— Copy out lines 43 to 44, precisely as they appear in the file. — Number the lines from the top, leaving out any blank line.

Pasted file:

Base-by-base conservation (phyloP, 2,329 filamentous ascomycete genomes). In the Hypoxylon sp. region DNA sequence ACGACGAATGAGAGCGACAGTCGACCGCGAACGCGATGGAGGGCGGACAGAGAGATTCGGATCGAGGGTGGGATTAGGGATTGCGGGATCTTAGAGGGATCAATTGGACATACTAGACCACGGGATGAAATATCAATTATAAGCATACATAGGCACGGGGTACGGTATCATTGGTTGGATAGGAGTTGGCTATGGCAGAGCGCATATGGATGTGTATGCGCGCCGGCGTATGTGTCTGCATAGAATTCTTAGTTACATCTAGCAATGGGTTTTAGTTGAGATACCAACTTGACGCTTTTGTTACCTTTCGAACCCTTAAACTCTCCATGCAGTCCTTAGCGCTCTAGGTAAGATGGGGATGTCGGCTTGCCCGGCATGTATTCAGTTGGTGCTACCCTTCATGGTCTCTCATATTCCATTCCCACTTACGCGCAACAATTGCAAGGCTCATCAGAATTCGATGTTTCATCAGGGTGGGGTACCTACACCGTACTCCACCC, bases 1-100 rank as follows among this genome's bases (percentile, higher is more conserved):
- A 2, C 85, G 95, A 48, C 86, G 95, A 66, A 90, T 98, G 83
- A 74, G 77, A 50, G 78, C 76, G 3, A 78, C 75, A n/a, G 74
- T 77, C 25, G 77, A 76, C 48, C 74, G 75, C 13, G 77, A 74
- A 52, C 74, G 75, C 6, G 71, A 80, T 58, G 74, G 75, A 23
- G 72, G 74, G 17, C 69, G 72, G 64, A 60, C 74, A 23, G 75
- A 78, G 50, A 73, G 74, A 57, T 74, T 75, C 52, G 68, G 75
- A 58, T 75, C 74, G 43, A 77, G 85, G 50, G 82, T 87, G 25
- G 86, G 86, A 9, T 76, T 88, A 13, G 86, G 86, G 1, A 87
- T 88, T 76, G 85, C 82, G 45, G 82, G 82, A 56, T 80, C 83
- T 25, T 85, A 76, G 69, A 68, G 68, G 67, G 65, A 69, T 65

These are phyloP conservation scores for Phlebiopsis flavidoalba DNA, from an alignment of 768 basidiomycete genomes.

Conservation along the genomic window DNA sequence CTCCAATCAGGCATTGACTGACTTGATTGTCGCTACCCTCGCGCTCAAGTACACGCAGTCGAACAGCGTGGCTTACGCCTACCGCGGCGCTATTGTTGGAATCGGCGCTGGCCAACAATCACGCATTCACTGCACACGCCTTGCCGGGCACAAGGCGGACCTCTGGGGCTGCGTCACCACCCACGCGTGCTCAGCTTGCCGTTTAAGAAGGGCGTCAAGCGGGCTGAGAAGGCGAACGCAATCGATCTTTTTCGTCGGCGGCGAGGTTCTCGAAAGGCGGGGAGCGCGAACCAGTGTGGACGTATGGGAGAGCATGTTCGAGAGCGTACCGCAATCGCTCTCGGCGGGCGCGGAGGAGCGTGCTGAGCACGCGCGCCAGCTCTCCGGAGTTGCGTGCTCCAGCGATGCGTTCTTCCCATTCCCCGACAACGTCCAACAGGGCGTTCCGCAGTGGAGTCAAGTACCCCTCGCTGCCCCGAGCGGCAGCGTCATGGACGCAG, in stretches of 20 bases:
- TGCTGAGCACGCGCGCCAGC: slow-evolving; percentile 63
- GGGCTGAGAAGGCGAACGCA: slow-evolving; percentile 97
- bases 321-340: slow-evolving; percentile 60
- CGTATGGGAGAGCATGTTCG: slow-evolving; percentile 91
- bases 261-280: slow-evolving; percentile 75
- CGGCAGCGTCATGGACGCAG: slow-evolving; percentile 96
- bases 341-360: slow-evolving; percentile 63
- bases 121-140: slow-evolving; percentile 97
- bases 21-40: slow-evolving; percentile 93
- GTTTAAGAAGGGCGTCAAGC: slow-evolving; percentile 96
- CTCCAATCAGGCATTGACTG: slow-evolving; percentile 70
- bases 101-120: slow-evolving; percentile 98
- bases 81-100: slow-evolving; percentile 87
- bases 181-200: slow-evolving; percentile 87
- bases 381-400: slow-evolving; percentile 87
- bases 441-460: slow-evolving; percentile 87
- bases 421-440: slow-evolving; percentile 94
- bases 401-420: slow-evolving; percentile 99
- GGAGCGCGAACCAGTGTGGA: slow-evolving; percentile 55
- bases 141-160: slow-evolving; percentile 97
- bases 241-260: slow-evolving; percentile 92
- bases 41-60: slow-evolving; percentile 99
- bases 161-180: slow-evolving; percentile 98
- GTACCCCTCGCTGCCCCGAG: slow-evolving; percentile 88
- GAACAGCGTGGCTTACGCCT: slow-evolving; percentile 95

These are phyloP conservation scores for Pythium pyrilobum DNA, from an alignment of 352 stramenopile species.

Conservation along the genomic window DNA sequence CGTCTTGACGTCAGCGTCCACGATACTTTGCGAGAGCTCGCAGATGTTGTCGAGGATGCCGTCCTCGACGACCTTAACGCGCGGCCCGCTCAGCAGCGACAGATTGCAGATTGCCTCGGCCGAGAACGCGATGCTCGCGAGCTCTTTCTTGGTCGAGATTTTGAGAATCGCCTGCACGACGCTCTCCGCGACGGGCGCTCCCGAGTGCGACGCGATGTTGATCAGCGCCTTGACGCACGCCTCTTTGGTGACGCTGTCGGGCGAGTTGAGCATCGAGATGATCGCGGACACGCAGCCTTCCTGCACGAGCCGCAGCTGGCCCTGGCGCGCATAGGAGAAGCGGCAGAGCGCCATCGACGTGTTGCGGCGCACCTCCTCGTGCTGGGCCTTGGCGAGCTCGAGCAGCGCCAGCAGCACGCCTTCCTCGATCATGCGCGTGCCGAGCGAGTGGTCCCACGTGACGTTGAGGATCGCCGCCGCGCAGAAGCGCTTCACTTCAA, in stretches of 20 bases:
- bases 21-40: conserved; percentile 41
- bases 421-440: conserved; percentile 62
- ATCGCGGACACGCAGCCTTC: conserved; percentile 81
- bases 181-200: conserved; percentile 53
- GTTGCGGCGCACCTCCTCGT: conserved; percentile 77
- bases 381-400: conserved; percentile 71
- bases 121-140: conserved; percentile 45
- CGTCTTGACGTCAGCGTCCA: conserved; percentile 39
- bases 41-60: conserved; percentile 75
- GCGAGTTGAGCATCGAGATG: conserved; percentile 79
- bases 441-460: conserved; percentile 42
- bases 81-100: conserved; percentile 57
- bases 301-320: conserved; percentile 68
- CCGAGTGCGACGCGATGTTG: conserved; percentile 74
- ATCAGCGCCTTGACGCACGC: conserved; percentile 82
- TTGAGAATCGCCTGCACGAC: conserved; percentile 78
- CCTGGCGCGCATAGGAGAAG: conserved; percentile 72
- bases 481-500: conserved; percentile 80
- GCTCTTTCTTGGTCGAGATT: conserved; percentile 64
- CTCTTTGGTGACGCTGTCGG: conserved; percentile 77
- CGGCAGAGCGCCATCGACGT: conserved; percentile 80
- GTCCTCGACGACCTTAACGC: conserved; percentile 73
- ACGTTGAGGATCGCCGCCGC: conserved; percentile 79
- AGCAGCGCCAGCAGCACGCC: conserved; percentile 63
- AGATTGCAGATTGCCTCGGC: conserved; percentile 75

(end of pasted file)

- ATCGCGGACACGCAGCCTTC: conserved; percentile 81
- bases 181-200: conserved; percentile 53